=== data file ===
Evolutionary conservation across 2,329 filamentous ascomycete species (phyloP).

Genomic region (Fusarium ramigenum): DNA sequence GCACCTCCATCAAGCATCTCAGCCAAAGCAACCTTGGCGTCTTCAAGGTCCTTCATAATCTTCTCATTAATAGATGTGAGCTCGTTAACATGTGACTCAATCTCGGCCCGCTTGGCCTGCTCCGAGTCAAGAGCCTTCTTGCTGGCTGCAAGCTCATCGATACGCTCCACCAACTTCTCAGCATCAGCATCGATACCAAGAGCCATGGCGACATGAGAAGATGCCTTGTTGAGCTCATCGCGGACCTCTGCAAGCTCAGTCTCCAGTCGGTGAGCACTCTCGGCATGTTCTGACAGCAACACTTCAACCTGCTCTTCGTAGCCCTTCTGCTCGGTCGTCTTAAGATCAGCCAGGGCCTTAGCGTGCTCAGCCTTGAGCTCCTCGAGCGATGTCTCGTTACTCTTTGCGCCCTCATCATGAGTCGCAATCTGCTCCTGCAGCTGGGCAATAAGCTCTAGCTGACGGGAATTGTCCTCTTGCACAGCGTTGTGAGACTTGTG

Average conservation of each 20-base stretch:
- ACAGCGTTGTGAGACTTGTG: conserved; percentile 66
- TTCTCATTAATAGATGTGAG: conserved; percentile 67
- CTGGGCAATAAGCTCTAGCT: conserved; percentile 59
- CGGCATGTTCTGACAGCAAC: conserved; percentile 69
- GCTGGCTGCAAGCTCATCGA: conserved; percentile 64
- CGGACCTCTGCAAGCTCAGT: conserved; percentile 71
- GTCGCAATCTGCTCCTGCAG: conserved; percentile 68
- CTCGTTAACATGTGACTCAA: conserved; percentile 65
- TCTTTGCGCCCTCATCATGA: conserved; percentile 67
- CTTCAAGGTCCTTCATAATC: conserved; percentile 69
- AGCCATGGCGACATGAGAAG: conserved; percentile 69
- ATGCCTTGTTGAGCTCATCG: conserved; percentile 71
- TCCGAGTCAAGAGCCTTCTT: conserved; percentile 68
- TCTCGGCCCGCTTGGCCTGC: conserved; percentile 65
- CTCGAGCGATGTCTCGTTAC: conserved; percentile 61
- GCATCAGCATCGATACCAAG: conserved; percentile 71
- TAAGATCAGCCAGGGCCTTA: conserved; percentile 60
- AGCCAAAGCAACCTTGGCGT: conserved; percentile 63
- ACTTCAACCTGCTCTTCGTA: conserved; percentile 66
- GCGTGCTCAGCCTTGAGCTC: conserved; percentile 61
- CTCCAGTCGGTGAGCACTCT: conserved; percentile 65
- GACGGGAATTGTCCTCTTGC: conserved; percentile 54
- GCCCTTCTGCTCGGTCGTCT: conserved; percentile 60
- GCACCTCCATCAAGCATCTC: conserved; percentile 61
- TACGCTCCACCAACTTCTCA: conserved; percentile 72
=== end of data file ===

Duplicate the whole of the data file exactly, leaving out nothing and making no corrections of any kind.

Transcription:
Evolutionary conservation across 2,329 filamentous ascomycete species (phyloP).

Genomic region (Fusarium ramigenum): DNA sequence GCACCTCCATCAAGCATCTCAGCCAAAGCAACCTTGGCGTCTTCAAGGTCCTTCATAATCTTCTCATTAATAGATGTGAGCTCGTTAACATGTGACTCAATCTCGGCCCGCTTGGCCTGCTCCGAGTCAAGAGCCTTCTTGCTGGCTGCAAGCTCATCGATACGCTCCACCAACTTCTCAGCATCAGCATCGATACCAAGAGCCATGGCGACATGAGAAGATGCCTTGTTGAGCTCATCGCGGACCTCTGCAAGCTCAGTCTCCAGTCGGTGAGCACTCTCGGCATGTTCTGACAGCAACACTTCAACCTGCTCTTCGTAGCCCTTCTGCTCGGTCGTCTTAAGATCAGCCAGGGCCTTAGCGTGCTCAGCCTTGAGCTCCTCGAGCGATGTCTCGTTACTCTTTGCGCCCTCATCATGAGTCGCAATCTGCTCCTGCAGCTGGGCAATAAGCTCTAGCTGACGGGAATTGTCCTCTTGCACAGCGTTGTGAGACTTGTG

Average conservation of each 20-base stretch:
- ACAGCGTTGTGAGACTTGTG: conserved; percentile 66
- TTCTCATTAATAGATGTGAG: conserved; percentile 67
- CTGGGCAATAAGCTCTAGCT: conserved; percentile 59
- CGGCATGTTCTGACAGCAAC: conserved; percentile 69
- GCTGGCTGCAAGCTCATCGA: conserved; percentile 64
- CGGACCTCTGCAAGCTCAGT: conserved; percentile 71
- GTCGCAATCTGCTCCTGCAG: conserved; percentile 68
- CTCGTTAACATGTGACTCAA: conserved; percentile 65
- TCTTTGCGCCCTCATCATGA: conserved; percentile 67
- CTTCAAGGTCCTTCATAATC: conserved; percentile 69
- AGCCATGGCGACATGAGAAG: conserved; percentile 69
- ATGCCTTGTTGAGCTCATCG: conserved; percentile 71
- TCCGAGTCAAGAGCCTTCTT: conserved; percentile 68
- TCTCGGCCCGCTTGGCCTGC: conserved; percentile 65
- CTCGAGCGATGTCTCGTTAC: conserved; percentile 61
- GCATCAGCATCGATACCAAG: conserved; percentile 71
- TAAGATCAGCCAGGGCCTTA: conserved; percentile 60
- AGCCAAAGCAACCTTGGCGT: conserved; percentile 63
- ACTTCAACCTGCTCTTCGTA: conserved; percentile 66
- GCGTGCTCAGCCTTGAGCTC: conserved; percentile 61
- CTCCAGTCGGTGAGCACTCT: conserved; percentile 65
- GACGGGAATTGTCCTCTTGC: conserved; percentile 54
- GCCCTTCTGCTCGGTCGTCT: conserved; percentile 60
- GCACCTCCATCAAGCATCTC: conserved; percentile 61
- TACGCTCCACCAACTTCTCA: conserved; percentile 72